-Going to the US/Mexico World Cup Qualifying game at Estadio Azteca in August of 2009. I've never been to a more amazing sporting event in my life. The thrill was unbelievable when the US went up 1-0. Considering that the Yanks have never won at Estadio Azteca, it certainly was not surprising that they ended up losing 2-1. I love that 500 Americans flew down to DF just for the game. I love the cadre of cops surrounding our section. The Mexican fans had no problem pissing in cups and throwing them at our section … for the entire game. I got a story published in the Naperville Sun about my experience at the game. My favorite sports writer Bill Simmons came to Mexico City for the first time just for the game, and I loved his basic argument: "There's no team in America in any league that has fans that are as passionate about their team as Mexican fans are about el Tri". Unsurprisingly, the Sports Guy had brutal diarrhea for multiple weeks after returning from the city.

-My great amigo Adam came and visited me for a long weekend. It was a very brotastic weekend … and, in some ways, a weekend that seems to still be going on.

-My parents and sister were able to visit me after I had been there for 2 months. It was really nice for them to come. They liked the city … apart from the traffic.

-I got to go to an LPGA Tournament in Guadalajara in November of 2009. It was sandwiched between two 8-hour bus rides in a 30 hour period, but it was still worth it. I'll be blogging the LPGA Season, a blog I have (crappily) already started.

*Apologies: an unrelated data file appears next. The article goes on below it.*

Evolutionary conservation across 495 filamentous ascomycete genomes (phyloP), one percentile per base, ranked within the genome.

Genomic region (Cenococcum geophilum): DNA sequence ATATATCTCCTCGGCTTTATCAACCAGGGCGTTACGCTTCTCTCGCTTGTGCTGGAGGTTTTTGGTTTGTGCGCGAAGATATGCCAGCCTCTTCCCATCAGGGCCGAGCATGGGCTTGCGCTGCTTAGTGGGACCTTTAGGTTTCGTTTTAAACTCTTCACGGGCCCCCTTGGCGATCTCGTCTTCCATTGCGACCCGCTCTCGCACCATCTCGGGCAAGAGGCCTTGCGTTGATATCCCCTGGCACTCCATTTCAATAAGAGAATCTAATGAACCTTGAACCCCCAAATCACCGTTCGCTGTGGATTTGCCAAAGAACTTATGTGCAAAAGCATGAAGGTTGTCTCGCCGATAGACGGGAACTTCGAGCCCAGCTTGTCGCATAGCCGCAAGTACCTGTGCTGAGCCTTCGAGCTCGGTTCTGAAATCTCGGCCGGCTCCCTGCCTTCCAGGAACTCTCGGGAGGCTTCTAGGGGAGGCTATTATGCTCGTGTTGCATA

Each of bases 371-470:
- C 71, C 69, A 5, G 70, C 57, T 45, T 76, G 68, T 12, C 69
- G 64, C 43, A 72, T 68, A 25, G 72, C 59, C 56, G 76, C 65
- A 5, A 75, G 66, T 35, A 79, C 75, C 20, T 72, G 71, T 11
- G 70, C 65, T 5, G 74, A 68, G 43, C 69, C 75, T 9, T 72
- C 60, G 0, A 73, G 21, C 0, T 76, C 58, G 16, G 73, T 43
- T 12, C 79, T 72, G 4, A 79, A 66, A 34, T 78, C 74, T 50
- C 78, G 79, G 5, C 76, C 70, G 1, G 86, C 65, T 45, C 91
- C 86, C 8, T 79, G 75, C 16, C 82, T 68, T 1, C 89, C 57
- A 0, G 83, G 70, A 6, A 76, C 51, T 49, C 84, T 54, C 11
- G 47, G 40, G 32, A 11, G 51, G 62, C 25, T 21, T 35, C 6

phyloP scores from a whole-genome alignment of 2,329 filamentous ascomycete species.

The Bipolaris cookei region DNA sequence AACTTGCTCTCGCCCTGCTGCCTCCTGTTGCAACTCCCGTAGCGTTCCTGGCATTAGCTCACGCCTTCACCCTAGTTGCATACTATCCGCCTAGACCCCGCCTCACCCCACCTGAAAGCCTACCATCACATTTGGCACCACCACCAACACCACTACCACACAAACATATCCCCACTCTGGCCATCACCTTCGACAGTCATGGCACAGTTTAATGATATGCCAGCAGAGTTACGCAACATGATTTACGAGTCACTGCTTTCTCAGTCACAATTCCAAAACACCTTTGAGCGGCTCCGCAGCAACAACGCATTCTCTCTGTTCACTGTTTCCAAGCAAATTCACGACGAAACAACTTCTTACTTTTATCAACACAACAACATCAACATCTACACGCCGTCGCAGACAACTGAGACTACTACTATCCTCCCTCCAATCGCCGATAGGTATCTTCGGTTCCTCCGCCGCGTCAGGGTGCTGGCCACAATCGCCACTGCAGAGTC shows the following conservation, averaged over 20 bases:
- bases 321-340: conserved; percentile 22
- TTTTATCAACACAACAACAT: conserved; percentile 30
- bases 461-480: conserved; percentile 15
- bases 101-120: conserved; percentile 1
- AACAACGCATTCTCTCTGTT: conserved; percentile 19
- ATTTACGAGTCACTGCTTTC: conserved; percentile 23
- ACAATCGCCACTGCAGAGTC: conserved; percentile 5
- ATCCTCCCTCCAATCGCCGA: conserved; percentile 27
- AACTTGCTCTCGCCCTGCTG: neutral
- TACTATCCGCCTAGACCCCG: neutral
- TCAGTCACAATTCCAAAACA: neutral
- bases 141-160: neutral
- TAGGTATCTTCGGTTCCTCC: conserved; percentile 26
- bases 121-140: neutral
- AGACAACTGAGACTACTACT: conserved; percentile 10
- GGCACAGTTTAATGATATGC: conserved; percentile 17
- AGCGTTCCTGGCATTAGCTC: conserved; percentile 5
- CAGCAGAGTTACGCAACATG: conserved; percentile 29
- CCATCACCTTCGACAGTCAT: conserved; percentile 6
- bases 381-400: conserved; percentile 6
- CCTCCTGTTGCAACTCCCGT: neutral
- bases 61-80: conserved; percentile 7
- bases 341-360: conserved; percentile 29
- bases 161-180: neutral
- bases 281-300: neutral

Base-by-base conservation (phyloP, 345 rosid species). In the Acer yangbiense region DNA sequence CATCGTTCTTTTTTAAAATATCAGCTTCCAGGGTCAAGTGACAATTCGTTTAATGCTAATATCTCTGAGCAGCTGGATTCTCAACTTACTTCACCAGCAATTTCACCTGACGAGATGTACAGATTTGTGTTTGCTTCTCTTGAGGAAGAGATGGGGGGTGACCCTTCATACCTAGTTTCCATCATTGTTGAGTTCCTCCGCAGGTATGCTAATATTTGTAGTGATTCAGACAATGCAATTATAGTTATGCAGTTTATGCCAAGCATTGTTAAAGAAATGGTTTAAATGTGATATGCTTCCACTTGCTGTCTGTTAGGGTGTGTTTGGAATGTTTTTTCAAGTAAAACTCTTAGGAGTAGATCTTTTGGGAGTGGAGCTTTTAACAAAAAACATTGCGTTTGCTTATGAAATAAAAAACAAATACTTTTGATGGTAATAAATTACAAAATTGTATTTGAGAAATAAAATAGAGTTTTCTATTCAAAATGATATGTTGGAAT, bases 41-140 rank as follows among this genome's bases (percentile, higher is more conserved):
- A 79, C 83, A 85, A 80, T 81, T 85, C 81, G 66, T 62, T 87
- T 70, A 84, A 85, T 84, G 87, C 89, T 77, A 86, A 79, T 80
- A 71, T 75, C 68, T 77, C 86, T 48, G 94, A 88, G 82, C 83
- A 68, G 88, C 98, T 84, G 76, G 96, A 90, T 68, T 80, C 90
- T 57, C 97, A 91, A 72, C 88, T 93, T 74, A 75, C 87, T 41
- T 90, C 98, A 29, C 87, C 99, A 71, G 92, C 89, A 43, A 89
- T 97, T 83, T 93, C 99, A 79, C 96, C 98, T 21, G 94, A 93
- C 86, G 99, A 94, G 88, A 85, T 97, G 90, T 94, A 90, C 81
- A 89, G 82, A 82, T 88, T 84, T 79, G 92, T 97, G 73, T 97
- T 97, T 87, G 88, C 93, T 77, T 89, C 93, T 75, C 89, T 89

-I took two trips to Acapulco, one in November of 09, and another a few months later in April. I stayed at One Hotels, a nice discount hotel on the strip. It's great having Acapulco only a few hours away from DF, though the $50 US toll each way is awful. The city is insane, but the weather is nice, and if you get outside of the main city, there are some beautiful quiet beaches, like Pie de la Cuesta.

-I took a ton of photos in February of 2010, and published a different one each day. I really enjoyed doing this.

-I joined the Junior Club that same month, a tennis club in Condesa. I had fun there, and playing on red clay was great, as was having a place to relax in the extremely chaotic city. But I do wish there had been more people my age there, and I do wish it had been easier at times to find a playing partner.

-In April I spent a weekend in Nueva Vallarta, "near to" Puerto Vallarta while working at a junior golf tournament. It was beautiful there.

-I got to go to a concert of Jot Dog, a new Mexican pop band that I like, and I was able to meet the group afterwards. Give them a listen, it's good stuff.

-I was in a TV commercial for Banorte, one of Mexico's leading banks. I passed the audition, and was hired for the one-day shoot at a soccer stadium in Pachuca. It was an extremely long day (we had to be at the bus at 4:30am, and didn't return till 10pm), but it was a cool experience. I'm still trying to find a copy of the commercial. They mainly picked me because I'm an American guy … it's something I've been working at my whole life.